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Have an opinion on what can be done to narrow the gender pay gap? The government is all ears

A public consultation is opening for submissions on Monday.

Image: Shutterstock/Undrey

THE GOVERNMENT WANTS your opinion on what can be done to narrow the pay gap between men and women.

A public consultation will open for submissions from next Monday 14 August.

Employers, trade unions, educational institutions and members of the public will have six weeks to make submissions on what can be done to narrow the gap between male and female earnings.

The issue has made headlines in recent weeks after the publication of salaries paid to RTÉ and BBC presenters.

A huge controversy erupted in the UK after the publication of fees paid to BBC staff revealed an obvious gender pay-gap among the broadcaster’s high-earners.

Fees paid to RTÉ presenters also come into sharp focus after it was revealed that there are three women in the top-10 earners list and that RTÉ news presenter Sharon Ní Bheoláin earned €60,000 – €80,000 less than her co-anchor Bryan Dobson in 2014.

RTÉ is now conducting a review of ‘role and gender equality’ across the organisation following criticism of its salary structure.

The impact of the gender pay gap means that women earn less over their lifetimes, resulting in lower pensions and a risk of poverty in old age.

Ireland’s gender pension gap (the difference between the amounts paid to men and women) is 37%.

That’s the 6th highest in the European Union, compared to an EU 28 average of 38%, according to the most recent figures from 2012.

Tánaiste Frances Fitzgerald; Minister for Justice and Equality, Charles Flanagan; and the Minister of State with special responsibility for Equality, Immigration and Integration David Stanton, announced the plans today.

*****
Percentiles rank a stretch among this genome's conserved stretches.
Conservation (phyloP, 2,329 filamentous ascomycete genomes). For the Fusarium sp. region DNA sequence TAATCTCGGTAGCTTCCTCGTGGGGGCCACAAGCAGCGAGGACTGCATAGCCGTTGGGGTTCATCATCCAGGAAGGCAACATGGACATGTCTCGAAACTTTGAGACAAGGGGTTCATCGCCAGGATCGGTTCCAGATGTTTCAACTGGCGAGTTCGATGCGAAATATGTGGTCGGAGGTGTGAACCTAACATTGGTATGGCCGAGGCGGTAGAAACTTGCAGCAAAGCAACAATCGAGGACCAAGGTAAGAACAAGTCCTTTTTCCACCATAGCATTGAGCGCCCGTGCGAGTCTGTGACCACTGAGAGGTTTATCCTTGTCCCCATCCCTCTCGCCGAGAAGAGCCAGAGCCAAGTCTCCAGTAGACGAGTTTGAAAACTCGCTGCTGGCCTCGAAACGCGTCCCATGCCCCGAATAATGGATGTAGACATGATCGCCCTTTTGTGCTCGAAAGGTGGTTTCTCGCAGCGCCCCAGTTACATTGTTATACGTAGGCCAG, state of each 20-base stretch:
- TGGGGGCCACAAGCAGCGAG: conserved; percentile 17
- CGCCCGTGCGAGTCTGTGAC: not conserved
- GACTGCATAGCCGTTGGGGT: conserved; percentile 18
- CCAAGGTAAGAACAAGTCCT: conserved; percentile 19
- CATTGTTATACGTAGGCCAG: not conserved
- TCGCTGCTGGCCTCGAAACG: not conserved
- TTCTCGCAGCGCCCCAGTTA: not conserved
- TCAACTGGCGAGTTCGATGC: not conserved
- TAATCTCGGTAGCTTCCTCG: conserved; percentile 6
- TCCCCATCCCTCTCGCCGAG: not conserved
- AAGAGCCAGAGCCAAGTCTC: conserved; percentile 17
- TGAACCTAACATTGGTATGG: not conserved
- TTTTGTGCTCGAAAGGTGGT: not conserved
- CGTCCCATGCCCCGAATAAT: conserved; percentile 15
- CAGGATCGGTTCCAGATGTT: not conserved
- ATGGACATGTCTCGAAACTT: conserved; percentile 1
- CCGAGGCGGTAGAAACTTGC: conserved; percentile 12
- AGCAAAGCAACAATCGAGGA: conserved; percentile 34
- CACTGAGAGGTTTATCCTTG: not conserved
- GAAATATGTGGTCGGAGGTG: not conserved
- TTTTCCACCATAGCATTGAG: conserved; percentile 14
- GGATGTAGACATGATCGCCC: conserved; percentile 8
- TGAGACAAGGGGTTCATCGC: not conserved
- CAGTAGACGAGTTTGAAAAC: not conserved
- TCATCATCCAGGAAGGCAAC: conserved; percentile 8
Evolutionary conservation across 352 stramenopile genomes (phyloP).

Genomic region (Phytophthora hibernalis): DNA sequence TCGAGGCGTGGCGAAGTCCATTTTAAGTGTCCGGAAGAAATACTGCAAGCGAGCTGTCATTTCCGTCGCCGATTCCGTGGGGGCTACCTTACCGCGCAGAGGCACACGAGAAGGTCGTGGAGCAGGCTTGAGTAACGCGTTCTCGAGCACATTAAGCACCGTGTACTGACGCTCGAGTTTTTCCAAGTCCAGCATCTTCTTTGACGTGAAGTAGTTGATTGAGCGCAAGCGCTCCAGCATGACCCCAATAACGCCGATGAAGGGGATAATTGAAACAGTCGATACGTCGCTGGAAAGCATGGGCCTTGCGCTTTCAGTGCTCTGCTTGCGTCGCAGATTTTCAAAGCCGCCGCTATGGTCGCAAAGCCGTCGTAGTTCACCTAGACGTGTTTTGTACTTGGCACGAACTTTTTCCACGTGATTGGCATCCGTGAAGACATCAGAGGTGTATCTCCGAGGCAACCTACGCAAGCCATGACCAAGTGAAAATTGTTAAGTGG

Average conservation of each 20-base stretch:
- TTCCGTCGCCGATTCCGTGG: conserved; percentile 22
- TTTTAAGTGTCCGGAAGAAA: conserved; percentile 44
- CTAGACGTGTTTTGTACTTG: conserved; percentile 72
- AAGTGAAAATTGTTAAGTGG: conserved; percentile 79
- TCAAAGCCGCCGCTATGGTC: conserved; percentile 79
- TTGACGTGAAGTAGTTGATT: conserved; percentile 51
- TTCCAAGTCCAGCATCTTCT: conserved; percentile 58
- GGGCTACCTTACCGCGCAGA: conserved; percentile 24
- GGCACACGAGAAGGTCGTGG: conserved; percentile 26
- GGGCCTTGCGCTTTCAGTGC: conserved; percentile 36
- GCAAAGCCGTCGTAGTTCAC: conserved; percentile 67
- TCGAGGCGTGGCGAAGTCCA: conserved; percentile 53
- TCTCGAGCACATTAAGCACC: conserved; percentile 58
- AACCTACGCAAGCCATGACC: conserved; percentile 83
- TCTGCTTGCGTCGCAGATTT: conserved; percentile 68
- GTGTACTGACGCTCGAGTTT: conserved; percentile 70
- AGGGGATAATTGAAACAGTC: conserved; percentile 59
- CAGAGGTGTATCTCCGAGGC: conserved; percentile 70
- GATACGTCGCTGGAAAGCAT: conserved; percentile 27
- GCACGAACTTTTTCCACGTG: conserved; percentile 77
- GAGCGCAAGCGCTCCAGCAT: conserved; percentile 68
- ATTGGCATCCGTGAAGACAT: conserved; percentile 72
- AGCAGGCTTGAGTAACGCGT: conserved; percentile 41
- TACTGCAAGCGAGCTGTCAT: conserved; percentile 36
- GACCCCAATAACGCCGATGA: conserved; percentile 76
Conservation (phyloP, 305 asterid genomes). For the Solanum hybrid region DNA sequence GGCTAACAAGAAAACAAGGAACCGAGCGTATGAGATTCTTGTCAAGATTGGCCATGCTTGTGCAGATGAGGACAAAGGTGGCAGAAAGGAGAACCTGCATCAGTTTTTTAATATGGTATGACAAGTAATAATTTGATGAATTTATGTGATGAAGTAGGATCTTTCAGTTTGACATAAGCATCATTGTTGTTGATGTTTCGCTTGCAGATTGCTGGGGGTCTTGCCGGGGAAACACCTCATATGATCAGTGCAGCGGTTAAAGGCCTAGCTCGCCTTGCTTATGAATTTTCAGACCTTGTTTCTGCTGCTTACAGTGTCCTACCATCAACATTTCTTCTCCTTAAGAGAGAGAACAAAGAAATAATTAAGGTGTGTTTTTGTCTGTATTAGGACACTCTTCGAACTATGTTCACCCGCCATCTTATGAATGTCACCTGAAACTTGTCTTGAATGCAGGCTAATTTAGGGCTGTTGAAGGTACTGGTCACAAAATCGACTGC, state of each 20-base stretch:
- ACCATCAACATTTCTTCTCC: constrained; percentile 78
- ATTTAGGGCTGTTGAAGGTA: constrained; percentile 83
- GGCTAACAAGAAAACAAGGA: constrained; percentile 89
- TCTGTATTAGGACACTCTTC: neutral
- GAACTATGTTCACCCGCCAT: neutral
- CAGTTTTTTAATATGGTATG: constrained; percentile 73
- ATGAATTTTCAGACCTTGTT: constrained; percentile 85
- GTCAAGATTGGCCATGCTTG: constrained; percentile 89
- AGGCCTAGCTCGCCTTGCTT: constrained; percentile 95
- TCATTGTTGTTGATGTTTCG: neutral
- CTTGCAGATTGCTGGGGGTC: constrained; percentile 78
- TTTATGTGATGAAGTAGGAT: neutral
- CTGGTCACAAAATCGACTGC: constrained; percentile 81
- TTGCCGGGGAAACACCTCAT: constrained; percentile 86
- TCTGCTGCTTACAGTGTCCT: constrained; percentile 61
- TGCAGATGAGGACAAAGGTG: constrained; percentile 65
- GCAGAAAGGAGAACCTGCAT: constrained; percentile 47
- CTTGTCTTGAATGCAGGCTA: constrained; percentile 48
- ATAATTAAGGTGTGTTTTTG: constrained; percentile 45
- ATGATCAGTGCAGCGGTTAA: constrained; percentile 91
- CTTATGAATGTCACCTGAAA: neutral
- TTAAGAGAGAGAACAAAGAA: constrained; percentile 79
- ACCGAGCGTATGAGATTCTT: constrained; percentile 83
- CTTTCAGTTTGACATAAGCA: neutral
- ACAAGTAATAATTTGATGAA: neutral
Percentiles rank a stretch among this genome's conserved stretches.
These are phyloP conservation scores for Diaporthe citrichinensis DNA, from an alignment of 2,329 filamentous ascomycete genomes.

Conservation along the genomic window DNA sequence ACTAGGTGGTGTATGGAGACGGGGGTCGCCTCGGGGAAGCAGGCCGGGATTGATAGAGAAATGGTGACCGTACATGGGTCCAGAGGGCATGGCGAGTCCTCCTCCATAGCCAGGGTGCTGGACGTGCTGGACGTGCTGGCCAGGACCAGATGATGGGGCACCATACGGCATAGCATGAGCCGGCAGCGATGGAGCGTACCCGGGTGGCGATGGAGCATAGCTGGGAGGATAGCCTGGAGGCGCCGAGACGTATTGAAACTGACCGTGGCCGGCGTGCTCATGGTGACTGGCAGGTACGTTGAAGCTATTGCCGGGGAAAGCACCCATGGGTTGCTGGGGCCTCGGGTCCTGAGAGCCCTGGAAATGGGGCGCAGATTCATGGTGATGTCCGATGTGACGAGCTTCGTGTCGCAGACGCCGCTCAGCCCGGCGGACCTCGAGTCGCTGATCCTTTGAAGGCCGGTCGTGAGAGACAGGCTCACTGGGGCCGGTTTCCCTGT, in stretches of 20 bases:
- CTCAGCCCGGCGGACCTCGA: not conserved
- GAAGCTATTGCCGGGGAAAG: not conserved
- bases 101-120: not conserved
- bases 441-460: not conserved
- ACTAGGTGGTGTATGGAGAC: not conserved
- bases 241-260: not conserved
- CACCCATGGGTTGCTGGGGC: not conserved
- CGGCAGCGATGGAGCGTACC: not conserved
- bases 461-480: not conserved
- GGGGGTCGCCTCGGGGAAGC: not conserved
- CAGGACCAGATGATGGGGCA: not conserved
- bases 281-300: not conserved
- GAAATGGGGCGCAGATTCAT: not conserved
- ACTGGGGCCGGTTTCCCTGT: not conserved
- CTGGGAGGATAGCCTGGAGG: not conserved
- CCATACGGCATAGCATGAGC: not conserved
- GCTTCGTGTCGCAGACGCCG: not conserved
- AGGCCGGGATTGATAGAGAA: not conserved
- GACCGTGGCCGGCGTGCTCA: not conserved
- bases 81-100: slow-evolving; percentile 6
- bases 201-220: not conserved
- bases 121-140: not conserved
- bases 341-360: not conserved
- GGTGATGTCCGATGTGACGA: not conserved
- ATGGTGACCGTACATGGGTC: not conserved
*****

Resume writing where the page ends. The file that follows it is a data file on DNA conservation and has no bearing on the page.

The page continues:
Following the consultation, the government plans on meeting with all of the key stakeholders on the gender pay gap in the autumn. Minister Flanagan said:

We need to have a clearer understanding of the factors underpinning the pay gap so that government action can be properly tailored towards tackling this issue effectively.

The Tánaiste Frances Fitzgerald said, “We need the hard data on what is happening in different sectors of the economy so as to influence individuals and employers in career choices.”

This consultation will take place in conjunction with the Department of Business, Enterprise and Innovation, which will coordinate the engagement with the private sector, including wage surveys.

Read: 16%: Ireland’s gender pay gap between male and female managers in 2014>

Read: RTÉ’s top-10 earners list has three women and Tubridy on top>

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